Mercator Blog

The Eyes (and Hands and Fingers and Voices) Have It
Date: November 11, 2015
Research Team

Much attention is being focused on systems access and security in banking and payments today. Banks and credit unions are investing time and effort to meet banking customers’ needs for simplicity while adhering to FFIEC guidelines for user identification, layered security, and multifactor authentication, and other security measures.

Most of these financial institutions are trying to stay ahead of the technology curve to better serve their customers and members. Yet many struggle to find ways to balance strong security protocols and ease of use—not a simple task.

Some of large institutions and their technology partners are seeking to leverage innovations in biometrics security to meet these objectives. Here are a few examples:

Bank of America recently announced new mobile banking features supporting biometrics and wearables. Fingerprint and touch ID sign-in capabilities are available for use with eligible Android, iPhone, and iPad devices. The technology supporting the fingerprint sign-in process was built according to Fast Identity Online (FIDO) standards.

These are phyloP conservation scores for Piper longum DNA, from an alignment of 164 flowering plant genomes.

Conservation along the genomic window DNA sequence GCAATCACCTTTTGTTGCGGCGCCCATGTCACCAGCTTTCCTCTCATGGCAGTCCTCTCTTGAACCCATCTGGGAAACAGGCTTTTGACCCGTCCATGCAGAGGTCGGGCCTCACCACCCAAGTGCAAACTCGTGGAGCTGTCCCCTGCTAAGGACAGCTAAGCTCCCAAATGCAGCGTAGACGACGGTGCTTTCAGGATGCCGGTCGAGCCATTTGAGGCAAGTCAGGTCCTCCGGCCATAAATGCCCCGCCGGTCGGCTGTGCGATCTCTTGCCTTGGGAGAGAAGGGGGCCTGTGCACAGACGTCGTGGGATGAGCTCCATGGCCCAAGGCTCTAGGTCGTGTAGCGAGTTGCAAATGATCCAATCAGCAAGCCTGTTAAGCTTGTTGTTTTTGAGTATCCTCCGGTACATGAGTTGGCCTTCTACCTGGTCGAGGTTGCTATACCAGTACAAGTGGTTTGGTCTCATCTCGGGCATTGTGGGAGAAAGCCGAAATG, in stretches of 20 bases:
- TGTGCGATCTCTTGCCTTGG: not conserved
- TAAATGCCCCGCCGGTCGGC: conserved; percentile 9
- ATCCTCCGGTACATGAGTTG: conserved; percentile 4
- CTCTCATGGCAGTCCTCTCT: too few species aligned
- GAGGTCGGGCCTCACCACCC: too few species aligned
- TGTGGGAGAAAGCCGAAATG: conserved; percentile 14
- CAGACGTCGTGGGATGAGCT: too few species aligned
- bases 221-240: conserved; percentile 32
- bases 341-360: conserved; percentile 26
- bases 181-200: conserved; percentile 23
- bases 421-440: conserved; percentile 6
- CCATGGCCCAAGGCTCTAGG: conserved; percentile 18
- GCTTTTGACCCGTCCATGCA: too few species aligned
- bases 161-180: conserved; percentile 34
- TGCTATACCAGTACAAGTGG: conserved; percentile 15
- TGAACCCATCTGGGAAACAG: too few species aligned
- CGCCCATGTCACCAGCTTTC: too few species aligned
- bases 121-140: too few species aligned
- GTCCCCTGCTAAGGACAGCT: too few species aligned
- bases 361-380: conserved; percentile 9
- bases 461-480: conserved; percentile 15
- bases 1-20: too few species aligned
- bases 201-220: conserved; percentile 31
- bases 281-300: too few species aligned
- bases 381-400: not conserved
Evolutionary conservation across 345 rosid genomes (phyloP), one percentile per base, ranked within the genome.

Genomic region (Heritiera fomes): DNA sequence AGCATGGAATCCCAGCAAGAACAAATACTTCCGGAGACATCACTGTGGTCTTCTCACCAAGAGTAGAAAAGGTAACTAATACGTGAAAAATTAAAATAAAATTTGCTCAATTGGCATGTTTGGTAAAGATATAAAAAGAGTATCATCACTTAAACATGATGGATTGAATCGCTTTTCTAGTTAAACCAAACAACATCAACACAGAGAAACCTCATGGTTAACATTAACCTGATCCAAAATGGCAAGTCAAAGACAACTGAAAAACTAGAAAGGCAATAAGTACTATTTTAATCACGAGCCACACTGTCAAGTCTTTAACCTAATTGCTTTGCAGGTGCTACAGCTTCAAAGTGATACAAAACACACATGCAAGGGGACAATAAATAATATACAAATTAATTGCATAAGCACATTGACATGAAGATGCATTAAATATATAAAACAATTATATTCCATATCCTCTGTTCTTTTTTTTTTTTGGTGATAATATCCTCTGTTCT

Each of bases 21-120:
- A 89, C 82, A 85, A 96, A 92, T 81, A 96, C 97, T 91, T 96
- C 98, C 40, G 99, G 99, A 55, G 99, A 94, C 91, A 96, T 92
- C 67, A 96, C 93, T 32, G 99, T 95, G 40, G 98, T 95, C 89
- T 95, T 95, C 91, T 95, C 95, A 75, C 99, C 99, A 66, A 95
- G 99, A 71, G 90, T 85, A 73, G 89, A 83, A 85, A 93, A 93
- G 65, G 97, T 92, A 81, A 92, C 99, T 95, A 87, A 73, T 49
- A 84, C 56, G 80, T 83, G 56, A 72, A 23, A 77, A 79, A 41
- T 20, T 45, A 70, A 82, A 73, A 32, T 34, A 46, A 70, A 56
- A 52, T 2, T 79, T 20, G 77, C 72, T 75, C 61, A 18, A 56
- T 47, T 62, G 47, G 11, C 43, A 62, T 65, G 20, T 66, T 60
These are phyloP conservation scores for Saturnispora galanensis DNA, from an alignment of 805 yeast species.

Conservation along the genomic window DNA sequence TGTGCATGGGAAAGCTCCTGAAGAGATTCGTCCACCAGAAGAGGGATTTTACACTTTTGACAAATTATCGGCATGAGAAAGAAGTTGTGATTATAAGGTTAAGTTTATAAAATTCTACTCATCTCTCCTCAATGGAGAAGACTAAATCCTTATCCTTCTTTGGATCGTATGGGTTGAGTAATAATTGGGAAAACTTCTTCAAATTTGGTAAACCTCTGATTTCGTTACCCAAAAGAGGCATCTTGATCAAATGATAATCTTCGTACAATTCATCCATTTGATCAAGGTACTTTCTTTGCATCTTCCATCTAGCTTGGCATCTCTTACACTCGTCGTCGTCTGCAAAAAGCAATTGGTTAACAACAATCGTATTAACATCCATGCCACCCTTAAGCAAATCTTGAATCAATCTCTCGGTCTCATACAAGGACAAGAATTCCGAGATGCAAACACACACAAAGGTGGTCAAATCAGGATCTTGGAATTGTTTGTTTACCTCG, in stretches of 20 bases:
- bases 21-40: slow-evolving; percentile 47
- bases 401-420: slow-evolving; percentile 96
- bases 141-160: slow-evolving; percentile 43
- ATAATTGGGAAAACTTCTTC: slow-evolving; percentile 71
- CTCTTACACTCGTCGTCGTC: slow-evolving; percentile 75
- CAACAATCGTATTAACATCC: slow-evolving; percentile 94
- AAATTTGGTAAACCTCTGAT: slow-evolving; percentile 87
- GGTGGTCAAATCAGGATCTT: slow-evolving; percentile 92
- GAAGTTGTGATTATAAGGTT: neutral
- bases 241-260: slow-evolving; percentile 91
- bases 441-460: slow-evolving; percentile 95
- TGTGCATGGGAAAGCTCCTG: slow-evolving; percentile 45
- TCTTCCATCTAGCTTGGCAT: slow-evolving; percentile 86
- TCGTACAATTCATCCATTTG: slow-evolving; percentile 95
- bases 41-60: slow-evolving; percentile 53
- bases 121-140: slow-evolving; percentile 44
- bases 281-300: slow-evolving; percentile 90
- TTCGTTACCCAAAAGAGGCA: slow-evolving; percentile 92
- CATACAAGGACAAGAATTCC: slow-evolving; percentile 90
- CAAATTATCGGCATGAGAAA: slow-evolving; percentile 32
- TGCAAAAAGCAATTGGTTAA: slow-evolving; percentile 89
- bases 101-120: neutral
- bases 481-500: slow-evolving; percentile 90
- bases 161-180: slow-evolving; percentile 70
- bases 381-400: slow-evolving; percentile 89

Citigroup and Diebold are testing new technology that would allow banking customers to withdraw cash from an ATM by using either an eyeball scan or a code on a smartphone for customer identification. Whether there will be a widespread roll-out will depend on customer interest and adoption during the testing phase, but the technology shows promise. It could also include using the bank’s mobile app on customers’ smartphone or tablet screens to access desired functionality.

MasterCard has recently announced plans to launch a facial recognition payment service based on pictures taken on a smartphone (think “selfies”). The technology will include a photo scanner that creates a map of the shopper’s face, which is then translated into a code for confirmation of future payments.

USAA offers its banking customers both facial and voice recognition. The log-on process requires users to look into a device’s screen, and when prompted, blink their eyes to prove that they are a live person, not an image. For voice recognition, users must read aloud a short phrase.

Clearly, the industry is heading into some interesting new and uncharted areas that have the potential to make banking transaction faster, easier, and more secure. The challenge for institutions will be to educate their customers and members about the benefits of using such features by communicating their value and benefits rather than by focusing solely on the technology and “cool factor.”